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Cornwall, England
Creative Commons AttributionCornwall - Credit: Darren Shilson


Aerial view of Land's End
Creative Commons Attribution Share AlikeAerial view of Land's End - Credit: Tom Corser

Cornwall is a culturally distinct region of England, with its own traditional language, flag and Celtic identity.  It is the southwest-most English county, forming the tip of the peninsula that stretches out below Wales. Bounded to the east by the county of Devon, its most westerly point is Land's End. Its only city is Truro

Cornish Flag
Creative Commons AttributionCornish Flag - Credit: Edward Webb

The landscape of Cornwall was dramatically reshaped by the tin and china clay mining industries, which have left excavations and spoil heaps that can be seen from miles around.  Fishing and agriculture were also important to the traditional Cornish economy.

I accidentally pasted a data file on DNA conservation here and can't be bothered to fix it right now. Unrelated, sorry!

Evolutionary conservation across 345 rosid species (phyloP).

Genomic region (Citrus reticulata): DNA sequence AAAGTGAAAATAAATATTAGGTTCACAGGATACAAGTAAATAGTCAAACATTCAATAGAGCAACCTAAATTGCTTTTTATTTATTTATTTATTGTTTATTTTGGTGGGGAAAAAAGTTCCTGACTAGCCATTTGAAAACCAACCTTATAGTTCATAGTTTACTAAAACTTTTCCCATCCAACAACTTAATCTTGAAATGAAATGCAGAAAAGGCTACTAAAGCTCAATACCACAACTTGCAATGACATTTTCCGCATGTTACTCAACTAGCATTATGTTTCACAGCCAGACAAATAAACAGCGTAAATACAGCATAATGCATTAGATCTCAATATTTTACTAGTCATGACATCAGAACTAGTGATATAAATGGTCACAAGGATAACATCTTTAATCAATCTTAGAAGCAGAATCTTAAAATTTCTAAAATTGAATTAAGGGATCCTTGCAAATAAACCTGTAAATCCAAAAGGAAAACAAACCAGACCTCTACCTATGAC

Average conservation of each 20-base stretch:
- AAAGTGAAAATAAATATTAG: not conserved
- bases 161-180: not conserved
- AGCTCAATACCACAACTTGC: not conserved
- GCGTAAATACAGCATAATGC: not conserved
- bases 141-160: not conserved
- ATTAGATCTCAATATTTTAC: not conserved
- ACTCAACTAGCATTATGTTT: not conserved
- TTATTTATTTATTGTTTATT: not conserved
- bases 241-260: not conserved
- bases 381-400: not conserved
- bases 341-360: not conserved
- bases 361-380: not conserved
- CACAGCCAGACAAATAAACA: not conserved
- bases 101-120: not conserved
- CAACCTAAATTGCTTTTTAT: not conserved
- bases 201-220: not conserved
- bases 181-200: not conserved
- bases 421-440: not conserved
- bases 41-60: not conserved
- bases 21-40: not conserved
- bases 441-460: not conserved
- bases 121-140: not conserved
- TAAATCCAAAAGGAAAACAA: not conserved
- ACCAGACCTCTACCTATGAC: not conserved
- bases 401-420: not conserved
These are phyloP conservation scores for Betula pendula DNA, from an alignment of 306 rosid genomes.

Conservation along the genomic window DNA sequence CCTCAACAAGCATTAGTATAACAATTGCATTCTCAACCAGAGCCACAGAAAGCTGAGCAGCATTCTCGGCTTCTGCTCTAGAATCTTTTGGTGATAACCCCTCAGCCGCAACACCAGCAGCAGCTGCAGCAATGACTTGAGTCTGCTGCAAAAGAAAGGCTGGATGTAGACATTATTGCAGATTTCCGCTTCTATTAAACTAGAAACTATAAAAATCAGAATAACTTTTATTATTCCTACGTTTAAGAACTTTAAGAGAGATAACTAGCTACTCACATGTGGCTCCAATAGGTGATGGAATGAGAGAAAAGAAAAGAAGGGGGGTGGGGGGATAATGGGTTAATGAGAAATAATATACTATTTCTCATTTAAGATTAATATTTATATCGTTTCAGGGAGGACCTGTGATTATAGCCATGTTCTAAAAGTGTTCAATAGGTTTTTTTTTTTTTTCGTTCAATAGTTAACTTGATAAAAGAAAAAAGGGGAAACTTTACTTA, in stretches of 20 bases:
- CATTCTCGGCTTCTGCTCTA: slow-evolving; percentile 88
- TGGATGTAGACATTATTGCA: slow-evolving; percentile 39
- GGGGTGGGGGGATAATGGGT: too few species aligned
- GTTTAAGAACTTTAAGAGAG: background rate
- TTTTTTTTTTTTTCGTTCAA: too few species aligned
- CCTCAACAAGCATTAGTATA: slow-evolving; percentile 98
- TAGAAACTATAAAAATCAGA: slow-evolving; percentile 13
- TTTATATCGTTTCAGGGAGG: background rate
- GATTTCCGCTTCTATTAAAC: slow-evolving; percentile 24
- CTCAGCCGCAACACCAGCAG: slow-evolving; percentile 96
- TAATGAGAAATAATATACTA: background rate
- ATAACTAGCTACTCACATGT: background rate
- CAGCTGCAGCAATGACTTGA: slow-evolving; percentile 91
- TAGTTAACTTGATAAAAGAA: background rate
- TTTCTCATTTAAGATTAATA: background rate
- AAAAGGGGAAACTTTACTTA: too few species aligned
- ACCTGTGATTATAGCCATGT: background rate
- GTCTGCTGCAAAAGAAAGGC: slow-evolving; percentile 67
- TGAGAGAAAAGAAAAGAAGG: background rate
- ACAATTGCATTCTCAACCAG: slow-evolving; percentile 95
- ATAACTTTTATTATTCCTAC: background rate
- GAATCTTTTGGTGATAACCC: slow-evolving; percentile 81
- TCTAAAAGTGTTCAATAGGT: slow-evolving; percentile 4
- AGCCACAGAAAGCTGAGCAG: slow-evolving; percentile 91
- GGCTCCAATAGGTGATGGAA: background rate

Because of its extensive coastlines and mild climate, Cornwall is a popular tourist destination. Resorts include Newquay and St Ives on the northern coast, and Penzance and Falmouth on the southern coast.  Cornwall is also known for its moorland, such as Bodmin Moor.

Cornish (Kernowec) belongs to the same linguistic group as Welsh and Breton. During the 20th century various attempts were made to revive the language, and although it has never regained its role as a true community language, it is spoken fluently today by about 300 people.


Truro - Cathedral church of St. Mary
Creative Commons Attribution Share AlikeTruro - Cathedral church of St. Mary - Credit: Chris Downer